The NHS must radically rethink its approach to productivity during the Five Year Forward View refresh in March, or key assumptions underpinning the high level plan will unravel, argues former NHS Digital chair Kingsley Manning
The Five Year Forward View was predicated on a significant improvement in productivity, and the Carter review set out how the NHS might approach what was always an ambitious target.
The financial settlement with the government assumed an annual 2.4 per cent improvement, with the 5YFV suggesting that a sustained annual improvement of 3 per cent could be achieved in the longer term, both of which would require a step-change in workforce productivity.
However, the first in-depth analysis of how current performance and future plans at national, STP and trust level are performing on productivity suggests performance is falling woefully short of the rhetoric.
Productivity not a priority
My analysis demonstrates that in practice productivity – particularly workforce productivity – is not a priority either at the level of the sustainability and transformation plans or for the major trusts. The analysis shows that none of the STPs provide any analysis of current workforce productivity within their footprints or details of how it will be improved by their plans. Ten of the 44 published STPs make no mention of productivity at all.
“Only one of the 10 largest acute hospitals in England, which have combined revenues of more than £10bn, has so far implemented Carter’s recommendations, published in February 2015, to report progress on unit costs.”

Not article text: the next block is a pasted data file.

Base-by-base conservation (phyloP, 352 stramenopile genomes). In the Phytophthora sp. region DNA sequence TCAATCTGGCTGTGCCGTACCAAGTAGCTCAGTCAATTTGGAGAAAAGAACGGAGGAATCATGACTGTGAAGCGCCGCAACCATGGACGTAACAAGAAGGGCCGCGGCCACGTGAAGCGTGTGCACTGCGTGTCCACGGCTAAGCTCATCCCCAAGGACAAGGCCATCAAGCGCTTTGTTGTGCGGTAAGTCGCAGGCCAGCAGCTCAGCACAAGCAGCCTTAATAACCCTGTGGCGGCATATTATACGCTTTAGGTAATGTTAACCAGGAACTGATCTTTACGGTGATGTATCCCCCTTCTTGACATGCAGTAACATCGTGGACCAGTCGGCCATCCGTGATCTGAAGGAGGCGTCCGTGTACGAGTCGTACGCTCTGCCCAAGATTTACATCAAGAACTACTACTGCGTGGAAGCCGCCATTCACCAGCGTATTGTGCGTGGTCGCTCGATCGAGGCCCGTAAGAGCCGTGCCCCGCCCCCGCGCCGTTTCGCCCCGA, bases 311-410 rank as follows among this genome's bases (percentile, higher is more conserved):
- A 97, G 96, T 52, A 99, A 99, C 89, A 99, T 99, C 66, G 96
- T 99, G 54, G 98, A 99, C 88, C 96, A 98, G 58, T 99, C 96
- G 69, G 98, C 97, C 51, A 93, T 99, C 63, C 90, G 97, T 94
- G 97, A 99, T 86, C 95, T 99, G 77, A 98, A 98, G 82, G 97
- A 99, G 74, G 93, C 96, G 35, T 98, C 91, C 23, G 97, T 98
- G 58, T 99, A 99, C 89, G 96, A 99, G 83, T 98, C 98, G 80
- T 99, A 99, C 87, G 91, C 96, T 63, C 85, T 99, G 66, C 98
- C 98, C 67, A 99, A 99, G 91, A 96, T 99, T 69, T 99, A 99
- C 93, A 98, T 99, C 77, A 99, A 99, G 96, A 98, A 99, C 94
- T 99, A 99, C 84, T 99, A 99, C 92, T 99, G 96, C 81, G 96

Although the trusts typically report on well over 100 performance indicators, none look at workforce productivity, reflecting the performance management regime determined by NHS Improvement.
The impact of technology is uncertain
The 5YFV’s highly ambitious target assumed significant impact from new, digital technology. This was despite the evidence of the last 20 years that casts considerable doubt as to the productivity benefits of the digital technologies programmes that the NHS in England have chosen to implement. As in the past, the STPs focus on ‘enabling’ technologies and on the ‘digitisation’ rather than the replacement or disruption of existing working practices and processes.
All 44 STPs aim to develop an integrated share patient record, accessible through a patient portal. All are committed to support telehealth, e-consultations e-booking of appointments and the introduction of apps to support self-care and healthy living. And all are looking to extend their data analytics capability.
Digital, information rich, providers are already available as alternatives to traditional primary and community care suppliers
These developments may well deliver desirable quality, safety and experiential benefits to both patients and carers. They may also support the universal intent towards service integration and organisational consolidation, however scant the evidence that either of these approaches will deliver improved provider performance. But none of the STPs explain how these programmes will be translated into a transformation in workforce productivity, or at what investment cost and in what timescale.